WALKER -- It was nothing but trial and error, Kadence Kindschuh said.
Working with Terrapin Logo, a graphical programming language used for designing, the rising sixth-grader was trying to digitally replicate the iPhone X she had sketched on a piece of paper.
With other tech-savvy middle-schoolers working on their own illustrations nearby, Kindschuh quickly typed in a series of commands that would be carried out by a small turtle on the screen. After many unsuccessful attempts, the iPhone X finally came out looking “just right.”
So how many times did you have to start over to get it right?
Kindschuh paused for a moment before answering.
“A bunch,” she said with a laugh. “You basically have to start over every time until you get it right. But it’s a lot of fun. This was definitely my favorite part of the camp.”
While most middle schoolers try to get away from school in the summer, Kindschuh and a group of other rising fifth-graders and sixth-graders were itching to get back in.
They got their fix last month, when South Walker Elementary hosted a Summer Tech Camp for 12 students who wanted to work on the skills they learned during the school year and test out new education-based technology.
The Summer Tech Camp, which started about eight years ago under Donna Keenan, brought children together for a week of learning and real-world application. Keenan, a Title 1 tutor, said she got the idea after visiting a friend’s summer tech camp and was instantly hooked.
“Once I saw the power in that — the things you can do in a summer tech camp the you can’t do in the school year — I was ready to do it here,” Keenan said. “This camp brings together kids who are interested in learning.”
Students worked on three main projects during the camp, Keenan said: Terrapin Logo image programming, Bloxels EDU video game building, and a green screen movie based on an historical event. The week-long camp concluded with a visit from the Livingston Parish Public Schools STEAM Express on Friday, May 31.
And as usual, there was never enough time in the day, Keenan said.
“I can’t tell you how fast three hours goes by,” she said. “Me and the other teachers would be like, ‘I wish we had this for another hour.’ Then the kids would ask us to add another hour next year. They really enjoy this camp.”
Like Kindschuh, several campers had a blast working with the Terrapin Logo program, replicating objects such as a pencil, Mickey Mouse, a street light, a flag, and Pikachu.
Other campers had more fun using Bloxels EDU, a program that allows children to build their own video games from beginning to end.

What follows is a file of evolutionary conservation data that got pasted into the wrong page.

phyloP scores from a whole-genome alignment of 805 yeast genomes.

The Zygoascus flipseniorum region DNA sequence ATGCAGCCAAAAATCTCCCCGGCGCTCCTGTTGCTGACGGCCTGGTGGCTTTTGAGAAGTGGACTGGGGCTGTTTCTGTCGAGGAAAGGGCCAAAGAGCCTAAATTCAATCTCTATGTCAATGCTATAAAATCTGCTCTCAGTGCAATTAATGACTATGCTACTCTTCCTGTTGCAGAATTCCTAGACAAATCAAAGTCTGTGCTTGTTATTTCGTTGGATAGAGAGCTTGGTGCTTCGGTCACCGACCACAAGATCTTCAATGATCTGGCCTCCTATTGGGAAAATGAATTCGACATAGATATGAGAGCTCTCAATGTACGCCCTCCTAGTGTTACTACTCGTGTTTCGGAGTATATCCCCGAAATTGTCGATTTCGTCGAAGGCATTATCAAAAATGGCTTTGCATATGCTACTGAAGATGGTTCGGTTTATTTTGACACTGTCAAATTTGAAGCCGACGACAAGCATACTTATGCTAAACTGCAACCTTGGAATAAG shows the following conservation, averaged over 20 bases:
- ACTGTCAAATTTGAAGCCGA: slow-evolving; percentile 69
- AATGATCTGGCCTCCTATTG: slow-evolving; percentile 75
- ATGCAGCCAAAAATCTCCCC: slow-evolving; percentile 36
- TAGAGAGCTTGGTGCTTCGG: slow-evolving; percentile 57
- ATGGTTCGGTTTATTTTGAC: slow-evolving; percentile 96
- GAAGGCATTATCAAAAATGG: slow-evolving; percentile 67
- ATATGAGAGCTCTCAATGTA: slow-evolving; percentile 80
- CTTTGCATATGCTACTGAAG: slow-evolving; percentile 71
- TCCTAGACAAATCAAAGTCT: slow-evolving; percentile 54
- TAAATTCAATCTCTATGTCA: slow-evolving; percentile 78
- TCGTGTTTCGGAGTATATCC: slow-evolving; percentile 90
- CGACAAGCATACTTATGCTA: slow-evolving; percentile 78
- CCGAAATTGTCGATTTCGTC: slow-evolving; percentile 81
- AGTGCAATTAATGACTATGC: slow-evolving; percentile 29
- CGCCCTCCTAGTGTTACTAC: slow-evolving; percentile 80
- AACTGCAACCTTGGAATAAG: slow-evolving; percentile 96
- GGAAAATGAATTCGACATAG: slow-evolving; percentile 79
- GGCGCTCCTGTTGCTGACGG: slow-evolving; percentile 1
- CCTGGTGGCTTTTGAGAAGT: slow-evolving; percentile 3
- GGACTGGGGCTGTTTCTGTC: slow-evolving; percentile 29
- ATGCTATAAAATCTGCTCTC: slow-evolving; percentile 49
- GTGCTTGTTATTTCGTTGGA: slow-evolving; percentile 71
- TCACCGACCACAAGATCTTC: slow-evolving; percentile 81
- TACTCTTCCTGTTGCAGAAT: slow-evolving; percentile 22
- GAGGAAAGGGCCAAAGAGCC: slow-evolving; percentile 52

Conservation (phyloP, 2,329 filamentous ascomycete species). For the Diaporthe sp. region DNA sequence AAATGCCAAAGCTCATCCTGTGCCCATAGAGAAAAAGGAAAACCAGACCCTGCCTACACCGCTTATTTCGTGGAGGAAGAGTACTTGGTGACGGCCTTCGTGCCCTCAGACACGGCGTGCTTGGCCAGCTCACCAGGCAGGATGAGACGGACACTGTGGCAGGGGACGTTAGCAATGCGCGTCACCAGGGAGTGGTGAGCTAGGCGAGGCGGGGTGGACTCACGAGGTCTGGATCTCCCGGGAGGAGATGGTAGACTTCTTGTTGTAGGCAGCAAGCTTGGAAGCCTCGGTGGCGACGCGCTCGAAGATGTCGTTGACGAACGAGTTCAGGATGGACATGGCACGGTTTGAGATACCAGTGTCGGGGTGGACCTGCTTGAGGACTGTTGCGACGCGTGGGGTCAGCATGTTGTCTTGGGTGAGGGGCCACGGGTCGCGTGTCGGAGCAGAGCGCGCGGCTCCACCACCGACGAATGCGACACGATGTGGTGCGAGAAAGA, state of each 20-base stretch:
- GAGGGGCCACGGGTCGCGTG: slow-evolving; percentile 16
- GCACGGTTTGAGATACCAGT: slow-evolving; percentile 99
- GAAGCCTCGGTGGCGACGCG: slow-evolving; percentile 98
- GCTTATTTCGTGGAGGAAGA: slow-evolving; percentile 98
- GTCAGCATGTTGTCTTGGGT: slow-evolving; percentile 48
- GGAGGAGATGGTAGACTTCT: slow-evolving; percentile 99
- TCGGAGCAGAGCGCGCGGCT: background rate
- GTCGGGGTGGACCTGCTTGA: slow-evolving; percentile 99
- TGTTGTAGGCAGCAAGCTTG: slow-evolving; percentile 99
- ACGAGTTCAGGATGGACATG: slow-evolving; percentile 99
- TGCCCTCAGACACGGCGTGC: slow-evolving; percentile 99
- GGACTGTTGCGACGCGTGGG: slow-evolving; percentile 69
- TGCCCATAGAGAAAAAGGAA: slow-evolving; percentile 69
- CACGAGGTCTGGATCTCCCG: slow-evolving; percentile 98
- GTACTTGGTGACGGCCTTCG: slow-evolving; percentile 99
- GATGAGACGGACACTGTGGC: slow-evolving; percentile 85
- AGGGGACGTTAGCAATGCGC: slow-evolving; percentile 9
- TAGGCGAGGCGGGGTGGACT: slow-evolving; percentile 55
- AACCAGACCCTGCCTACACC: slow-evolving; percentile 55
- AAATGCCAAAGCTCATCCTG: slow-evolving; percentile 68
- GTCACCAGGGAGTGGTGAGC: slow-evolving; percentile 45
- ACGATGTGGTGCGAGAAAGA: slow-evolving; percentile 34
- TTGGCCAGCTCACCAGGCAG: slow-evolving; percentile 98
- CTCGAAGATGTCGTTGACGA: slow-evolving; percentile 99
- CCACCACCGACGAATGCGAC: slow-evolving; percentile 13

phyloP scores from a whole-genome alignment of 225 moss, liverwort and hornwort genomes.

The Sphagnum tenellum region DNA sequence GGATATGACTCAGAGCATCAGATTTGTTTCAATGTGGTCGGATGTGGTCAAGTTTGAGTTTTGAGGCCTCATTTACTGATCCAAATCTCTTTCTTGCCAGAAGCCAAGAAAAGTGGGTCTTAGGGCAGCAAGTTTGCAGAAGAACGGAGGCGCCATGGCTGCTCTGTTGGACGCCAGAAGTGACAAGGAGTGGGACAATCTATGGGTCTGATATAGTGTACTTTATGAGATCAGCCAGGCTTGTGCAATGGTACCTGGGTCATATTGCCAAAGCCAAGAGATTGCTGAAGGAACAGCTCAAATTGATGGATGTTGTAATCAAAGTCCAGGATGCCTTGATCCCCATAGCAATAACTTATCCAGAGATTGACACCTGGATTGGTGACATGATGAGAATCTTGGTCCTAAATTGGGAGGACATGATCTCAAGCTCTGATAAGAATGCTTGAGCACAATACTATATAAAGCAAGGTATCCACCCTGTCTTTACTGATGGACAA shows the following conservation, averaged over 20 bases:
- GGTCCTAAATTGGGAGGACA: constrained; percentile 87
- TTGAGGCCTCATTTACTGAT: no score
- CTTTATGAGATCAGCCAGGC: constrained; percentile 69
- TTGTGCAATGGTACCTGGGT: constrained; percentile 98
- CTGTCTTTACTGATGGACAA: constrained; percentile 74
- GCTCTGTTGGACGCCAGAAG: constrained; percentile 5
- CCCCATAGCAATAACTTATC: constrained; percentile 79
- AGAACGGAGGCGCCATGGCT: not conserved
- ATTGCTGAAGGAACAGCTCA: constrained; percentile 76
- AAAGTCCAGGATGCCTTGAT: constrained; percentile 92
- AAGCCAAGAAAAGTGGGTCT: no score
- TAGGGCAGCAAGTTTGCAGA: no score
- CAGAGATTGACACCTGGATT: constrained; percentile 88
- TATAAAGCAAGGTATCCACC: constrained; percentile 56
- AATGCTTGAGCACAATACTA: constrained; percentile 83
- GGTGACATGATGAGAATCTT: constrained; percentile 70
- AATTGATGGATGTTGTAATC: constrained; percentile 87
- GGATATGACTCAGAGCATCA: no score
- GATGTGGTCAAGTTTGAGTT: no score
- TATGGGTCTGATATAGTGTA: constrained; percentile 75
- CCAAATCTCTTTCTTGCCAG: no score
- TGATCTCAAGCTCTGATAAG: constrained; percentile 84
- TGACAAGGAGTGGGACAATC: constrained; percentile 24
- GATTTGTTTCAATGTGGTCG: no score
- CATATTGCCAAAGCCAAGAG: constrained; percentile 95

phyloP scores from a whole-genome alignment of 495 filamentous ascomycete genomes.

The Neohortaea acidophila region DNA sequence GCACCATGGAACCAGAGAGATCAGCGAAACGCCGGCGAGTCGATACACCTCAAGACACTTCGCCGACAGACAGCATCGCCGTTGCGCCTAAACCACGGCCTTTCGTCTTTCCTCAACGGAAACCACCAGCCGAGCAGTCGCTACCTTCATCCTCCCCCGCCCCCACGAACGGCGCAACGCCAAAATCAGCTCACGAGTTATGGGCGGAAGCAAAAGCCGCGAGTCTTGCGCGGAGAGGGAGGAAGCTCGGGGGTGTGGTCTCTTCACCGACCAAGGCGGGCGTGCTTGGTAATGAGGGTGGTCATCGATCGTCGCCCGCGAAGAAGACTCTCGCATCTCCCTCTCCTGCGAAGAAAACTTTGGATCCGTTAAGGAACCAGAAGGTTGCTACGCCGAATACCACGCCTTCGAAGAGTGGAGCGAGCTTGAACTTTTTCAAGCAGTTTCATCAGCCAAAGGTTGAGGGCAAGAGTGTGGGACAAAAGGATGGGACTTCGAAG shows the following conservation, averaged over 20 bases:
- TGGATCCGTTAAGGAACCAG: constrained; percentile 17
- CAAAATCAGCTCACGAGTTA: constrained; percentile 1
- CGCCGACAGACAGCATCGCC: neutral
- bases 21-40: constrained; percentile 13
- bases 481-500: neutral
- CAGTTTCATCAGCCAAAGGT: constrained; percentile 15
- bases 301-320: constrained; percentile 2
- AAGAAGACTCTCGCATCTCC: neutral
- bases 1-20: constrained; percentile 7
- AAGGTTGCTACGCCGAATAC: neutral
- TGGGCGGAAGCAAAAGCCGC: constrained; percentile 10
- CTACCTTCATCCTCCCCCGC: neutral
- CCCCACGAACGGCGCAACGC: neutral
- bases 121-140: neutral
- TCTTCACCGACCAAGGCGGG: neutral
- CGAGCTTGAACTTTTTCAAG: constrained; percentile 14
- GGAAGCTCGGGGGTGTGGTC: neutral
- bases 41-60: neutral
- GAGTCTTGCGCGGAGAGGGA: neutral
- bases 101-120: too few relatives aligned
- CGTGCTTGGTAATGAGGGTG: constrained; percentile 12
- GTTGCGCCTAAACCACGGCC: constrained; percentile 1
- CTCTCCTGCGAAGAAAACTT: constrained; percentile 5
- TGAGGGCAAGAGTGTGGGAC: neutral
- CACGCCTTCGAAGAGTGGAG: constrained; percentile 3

Working in pairs, children had to make a video game themed on an historical event. Some of the topics they based their games on were the Boston Tea Party, the Great Depression, ancient Greeks and Romans, and 9/11.
Rising fifth grader Briana Jones and her partner based their game on the Revolutionary War, using George Washington as their main character. Whenever Washington passed an American or British soldier, text bubbles would appear above the characters’ heads providing gamers with information on the war.
One bubble read, “The Revolutionary War was started after the French Indian War. The war began on April 19, 1775. Who do you side with?” Another read, “You have gotten through the battle and survived the Revolutionary War, which ended on Sept. 3, 1783.”
One pair, Brinna Rafe and Sasha Caruso, added an extra educational component to their game by including questions about ancient Greeks and Romans.
The idea for the game was to allow children to combine their creative and analytical faculties, said paraprofessional Sundara Caruso, one of three teacher volunteers for the camp.
“You’re basically scaffolding a game from its foundation,” Caruso said.
On the last day of camp, children ventured outside the classroom and hopped aboard the STEAM Express, an old school bus that the school system converted into a traveling makerspace classroom during the school year.
The STEAM Express is equipped with Wi-Fi, touch-screen monitors and laptops, dry erase boards, flexible seating, changing LED lights, and hands-on, interactive modules to help students learn a variety of subjects.
Campers took advantage of the technological vehicle, programming robots to knock down bowling pins, examining objects through a microscope, building circuit boards, and arranging magnetic tiles into various shapes.
“These are skills they’ll be able to apply across curriculum,” Keenan said.